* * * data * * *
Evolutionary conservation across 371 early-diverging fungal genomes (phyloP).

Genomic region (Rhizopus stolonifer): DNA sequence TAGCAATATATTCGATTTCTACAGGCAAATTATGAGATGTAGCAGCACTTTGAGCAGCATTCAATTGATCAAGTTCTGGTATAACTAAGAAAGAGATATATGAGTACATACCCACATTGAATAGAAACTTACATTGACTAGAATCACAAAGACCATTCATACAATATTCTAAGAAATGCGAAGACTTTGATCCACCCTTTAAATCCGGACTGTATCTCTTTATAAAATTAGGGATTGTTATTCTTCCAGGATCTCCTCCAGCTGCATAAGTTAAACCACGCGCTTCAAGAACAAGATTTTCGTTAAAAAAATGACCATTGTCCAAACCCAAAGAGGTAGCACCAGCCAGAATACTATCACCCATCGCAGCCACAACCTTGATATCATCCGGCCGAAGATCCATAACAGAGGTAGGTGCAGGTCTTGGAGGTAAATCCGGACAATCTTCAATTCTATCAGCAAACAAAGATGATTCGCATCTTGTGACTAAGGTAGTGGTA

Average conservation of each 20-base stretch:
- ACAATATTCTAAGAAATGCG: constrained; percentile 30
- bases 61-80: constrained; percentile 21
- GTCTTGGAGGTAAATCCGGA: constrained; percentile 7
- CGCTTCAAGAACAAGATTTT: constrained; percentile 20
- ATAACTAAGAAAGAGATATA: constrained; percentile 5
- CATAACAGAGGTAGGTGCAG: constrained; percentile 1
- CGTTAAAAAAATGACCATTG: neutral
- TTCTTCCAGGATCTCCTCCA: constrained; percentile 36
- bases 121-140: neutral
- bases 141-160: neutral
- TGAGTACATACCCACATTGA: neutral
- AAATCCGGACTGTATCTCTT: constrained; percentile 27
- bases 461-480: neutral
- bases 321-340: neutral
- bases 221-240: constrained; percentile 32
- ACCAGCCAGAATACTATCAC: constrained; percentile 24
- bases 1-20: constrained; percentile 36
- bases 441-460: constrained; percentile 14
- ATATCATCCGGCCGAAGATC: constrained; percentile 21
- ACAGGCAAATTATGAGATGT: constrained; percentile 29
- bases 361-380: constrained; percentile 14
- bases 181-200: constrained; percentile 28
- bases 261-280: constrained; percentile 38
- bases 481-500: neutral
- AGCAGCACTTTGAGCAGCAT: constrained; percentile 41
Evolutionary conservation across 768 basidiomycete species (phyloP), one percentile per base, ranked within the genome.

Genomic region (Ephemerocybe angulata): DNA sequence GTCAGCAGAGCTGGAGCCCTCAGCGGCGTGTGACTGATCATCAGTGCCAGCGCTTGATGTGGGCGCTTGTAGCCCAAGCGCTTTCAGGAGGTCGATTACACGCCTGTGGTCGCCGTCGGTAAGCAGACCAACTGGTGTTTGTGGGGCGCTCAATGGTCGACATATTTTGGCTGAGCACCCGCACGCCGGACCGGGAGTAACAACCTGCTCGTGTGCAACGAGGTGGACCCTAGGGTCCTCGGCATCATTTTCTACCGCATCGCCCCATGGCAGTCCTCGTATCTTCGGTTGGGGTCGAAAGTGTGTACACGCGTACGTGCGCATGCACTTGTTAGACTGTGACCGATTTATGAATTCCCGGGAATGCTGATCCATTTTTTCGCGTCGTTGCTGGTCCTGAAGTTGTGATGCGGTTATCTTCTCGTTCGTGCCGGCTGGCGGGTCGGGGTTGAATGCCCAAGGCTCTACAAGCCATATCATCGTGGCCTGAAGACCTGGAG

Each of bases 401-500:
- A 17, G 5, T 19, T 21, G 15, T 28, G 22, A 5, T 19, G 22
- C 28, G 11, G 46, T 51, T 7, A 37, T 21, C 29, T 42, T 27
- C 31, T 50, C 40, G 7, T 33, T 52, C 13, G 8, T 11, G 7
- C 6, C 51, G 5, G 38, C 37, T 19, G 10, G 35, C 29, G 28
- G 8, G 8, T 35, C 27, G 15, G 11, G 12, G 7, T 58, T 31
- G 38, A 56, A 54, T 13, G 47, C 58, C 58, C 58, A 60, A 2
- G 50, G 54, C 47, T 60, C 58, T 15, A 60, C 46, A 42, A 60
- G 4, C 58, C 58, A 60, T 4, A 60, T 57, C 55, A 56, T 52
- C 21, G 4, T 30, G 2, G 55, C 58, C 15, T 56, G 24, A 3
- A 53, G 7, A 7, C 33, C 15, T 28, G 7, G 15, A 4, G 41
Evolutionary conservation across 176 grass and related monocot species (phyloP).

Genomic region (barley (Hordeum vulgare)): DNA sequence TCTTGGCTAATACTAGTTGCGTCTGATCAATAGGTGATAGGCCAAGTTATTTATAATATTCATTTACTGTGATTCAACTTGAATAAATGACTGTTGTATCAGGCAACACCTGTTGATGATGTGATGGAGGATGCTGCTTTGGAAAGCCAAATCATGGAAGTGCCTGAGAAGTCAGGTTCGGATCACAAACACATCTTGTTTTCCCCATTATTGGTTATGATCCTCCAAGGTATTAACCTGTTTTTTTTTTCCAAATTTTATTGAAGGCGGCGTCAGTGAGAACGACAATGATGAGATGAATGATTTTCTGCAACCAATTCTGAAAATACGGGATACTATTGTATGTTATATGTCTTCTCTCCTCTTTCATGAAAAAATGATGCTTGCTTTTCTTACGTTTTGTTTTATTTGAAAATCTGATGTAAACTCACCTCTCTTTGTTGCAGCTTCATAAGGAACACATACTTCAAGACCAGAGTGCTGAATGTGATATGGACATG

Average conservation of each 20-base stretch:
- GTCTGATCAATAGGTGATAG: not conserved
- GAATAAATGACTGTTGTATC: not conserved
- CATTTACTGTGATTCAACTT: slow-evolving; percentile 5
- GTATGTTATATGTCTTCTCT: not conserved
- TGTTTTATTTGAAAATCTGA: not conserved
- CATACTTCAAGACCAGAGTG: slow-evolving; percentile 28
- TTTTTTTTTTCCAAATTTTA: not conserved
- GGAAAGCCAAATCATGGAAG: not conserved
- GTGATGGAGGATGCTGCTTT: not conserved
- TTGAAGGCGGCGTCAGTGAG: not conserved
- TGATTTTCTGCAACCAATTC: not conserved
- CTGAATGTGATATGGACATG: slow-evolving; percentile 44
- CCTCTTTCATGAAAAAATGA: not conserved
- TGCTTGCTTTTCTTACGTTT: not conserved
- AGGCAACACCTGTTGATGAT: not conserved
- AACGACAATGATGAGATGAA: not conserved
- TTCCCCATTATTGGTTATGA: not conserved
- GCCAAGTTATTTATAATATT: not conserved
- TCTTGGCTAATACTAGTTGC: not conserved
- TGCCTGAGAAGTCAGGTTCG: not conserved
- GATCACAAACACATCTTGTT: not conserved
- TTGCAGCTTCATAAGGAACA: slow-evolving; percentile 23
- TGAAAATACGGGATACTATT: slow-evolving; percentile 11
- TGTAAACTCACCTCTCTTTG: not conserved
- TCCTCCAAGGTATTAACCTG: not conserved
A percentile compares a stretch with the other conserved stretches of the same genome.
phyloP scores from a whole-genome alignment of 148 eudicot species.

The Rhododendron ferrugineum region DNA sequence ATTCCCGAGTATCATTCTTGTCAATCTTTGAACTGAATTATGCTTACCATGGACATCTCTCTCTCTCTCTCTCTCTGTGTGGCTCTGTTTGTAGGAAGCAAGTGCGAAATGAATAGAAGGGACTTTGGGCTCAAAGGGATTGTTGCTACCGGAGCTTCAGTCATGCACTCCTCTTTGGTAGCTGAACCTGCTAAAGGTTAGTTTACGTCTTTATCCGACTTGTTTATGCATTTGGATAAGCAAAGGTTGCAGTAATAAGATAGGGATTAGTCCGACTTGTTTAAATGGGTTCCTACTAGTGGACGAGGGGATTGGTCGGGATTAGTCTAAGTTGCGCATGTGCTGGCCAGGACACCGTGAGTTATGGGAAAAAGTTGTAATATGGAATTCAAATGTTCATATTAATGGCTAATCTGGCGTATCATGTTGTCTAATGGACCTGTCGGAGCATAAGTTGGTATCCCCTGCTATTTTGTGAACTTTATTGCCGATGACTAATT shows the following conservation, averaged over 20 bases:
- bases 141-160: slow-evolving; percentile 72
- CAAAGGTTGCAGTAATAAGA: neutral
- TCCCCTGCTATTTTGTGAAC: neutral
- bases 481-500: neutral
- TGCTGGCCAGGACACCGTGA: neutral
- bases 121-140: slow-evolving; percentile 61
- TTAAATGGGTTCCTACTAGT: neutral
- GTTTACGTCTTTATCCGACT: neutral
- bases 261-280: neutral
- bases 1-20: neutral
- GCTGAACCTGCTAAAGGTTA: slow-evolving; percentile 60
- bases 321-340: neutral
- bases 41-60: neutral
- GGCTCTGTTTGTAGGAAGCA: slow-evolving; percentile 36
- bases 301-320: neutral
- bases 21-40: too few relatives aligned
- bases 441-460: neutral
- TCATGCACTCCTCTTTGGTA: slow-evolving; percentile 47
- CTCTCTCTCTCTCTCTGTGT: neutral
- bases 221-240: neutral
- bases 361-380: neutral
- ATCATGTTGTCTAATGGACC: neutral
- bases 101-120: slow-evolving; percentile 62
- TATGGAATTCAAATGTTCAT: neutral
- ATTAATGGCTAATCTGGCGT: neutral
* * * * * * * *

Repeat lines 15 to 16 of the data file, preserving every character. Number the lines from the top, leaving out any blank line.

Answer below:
- AAATCCGGACTGTATCTCTT: constrained; percentile 27
- bases 461-480: neutral